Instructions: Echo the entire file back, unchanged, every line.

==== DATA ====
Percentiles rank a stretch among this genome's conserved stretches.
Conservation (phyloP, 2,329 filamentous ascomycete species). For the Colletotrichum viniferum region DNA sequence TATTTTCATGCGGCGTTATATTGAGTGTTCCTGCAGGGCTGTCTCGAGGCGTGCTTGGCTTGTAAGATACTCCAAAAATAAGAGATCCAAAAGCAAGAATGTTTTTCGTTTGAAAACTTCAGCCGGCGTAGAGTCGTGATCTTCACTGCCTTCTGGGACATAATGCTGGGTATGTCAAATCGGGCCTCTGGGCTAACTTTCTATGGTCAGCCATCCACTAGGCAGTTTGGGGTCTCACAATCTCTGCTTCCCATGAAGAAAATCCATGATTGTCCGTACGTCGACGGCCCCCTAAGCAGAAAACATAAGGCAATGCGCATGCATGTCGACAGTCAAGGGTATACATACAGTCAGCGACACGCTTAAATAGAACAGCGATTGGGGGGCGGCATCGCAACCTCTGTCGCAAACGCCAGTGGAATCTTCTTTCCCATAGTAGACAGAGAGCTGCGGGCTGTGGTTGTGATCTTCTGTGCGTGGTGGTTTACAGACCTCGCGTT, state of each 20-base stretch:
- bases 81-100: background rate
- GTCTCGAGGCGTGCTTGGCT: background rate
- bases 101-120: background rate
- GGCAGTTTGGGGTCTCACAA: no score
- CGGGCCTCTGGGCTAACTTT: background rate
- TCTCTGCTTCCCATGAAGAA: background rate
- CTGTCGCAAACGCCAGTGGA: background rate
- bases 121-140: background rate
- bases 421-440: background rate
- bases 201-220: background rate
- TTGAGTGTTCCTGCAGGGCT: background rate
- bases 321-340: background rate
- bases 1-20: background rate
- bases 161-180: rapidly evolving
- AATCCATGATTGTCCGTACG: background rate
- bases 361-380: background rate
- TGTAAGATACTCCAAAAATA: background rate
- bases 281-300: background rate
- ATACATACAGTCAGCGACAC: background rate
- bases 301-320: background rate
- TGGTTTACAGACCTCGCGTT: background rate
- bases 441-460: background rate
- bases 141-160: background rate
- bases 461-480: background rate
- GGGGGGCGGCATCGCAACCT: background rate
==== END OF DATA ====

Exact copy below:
Percentiles rank a stretch among this genome's conserved stretches.
Conservation (phyloP, 2,329 filamentous ascomycete species). For the Colletotrichum viniferum region DNA sequence TATTTTCATGCGGCGTTATATTGAGTGTTCCTGCAGGGCTGTCTCGAGGCGTGCTTGGCTTGTAAGATACTCCAAAAATAAGAGATCCAAAAGCAAGAATGTTTTTCGTTTGAAAACTTCAGCCGGCGTAGAGTCGTGATCTTCACTGCCTTCTGGGACATAATGCTGGGTATGTCAAATCGGGCCTCTGGGCTAACTTTCTATGGTCAGCCATCCACTAGGCAGTTTGGGGTCTCACAATCTCTGCTTCCCATGAAGAAAATCCATGATTGTCCGTACGTCGACGGCCCCCTAAGCAGAAAACATAAGGCAATGCGCATGCATGTCGACAGTCAAGGGTATACATACAGTCAGCGACACGCTTAAATAGAACAGCGATTGGGGGGCGGCATCGCAACCTCTGTCGCAAACGCCAGTGGAATCTTCTTTCCCATAGTAGACAGAGAGCTGCGGGCTGTGGTTGTGATCTTCTGTGCGTGGTGGTTTACAGACCTCGCGTT, state of each 20-base stretch:
- bases 81-100: background rate
- GTCTCGAGGCGTGCTTGGCT: background rate
- bases 101-120: background rate
- GGCAGTTTGGGGTCTCACAA: no score
- CGGGCCTCTGGGCTAACTTT: background rate
- TCTCTGCTTCCCATGAAGAA: background rate
- CTGTCGCAAACGCCAGTGGA: background rate
- bases 121-140: background rate
- bases 421-440: background rate
- bases 201-220: background rate
- TTGAGTGTTCCTGCAGGGCT: background rate
- bases 321-340: background rate
- bases 1-20: background rate
- bases 161-180: rapidly evolving
- AATCCATGATTGTCCGTACG: background rate
- bases 361-380: background rate
- TGTAAGATACTCCAAAAATA: background rate
- bases 281-300: background rate
- ATACATACAGTCAGCGACAC: background rate
- bases 301-320: background rate
- TGGTTTACAGACCTCGCGTT: background rate
- bases 441-460: background rate
- bases 141-160: background rate
- bases 461-480: background rate
- GGGGGGCGGCATCGCAACCT: background rate